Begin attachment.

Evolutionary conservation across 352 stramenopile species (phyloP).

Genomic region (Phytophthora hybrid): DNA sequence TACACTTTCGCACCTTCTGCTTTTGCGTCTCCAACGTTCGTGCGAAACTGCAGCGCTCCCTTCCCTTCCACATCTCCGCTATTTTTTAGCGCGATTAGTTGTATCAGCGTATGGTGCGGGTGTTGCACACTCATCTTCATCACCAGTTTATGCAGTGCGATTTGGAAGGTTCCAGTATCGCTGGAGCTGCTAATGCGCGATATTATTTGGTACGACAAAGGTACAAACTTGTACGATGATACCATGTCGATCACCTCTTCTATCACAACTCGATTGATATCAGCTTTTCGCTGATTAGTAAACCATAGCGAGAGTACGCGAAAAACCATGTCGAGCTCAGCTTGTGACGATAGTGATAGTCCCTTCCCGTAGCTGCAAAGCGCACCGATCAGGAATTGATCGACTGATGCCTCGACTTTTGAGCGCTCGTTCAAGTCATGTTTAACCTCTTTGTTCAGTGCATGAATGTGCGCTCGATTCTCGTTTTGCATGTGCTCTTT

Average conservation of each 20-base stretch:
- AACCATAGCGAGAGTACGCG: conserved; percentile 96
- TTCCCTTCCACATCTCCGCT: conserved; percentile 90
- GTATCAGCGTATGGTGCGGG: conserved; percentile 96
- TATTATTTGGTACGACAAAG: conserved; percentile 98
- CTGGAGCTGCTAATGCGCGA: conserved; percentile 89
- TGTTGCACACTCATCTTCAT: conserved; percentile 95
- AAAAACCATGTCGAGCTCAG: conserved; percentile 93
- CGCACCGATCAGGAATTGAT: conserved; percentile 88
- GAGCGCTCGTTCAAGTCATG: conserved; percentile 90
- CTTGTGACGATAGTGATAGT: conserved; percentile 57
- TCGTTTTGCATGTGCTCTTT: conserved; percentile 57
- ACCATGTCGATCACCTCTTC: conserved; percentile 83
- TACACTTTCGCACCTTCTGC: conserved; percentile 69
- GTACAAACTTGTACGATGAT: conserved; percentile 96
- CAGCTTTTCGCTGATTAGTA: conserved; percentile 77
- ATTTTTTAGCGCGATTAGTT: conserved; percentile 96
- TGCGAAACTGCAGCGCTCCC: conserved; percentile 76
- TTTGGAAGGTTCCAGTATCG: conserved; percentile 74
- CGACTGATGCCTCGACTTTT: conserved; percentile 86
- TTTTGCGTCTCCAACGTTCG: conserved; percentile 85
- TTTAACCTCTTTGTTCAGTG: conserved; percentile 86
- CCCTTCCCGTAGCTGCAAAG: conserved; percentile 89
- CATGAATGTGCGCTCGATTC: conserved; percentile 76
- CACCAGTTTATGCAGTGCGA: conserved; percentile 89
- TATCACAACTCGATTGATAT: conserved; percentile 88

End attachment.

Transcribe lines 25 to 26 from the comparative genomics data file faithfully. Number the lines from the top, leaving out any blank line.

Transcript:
- CCCTTCCCGTAGCTGCAAAG: conserved; percentile 89
- CATGAATGTGCGCTCGATTC: conserved; percentile 76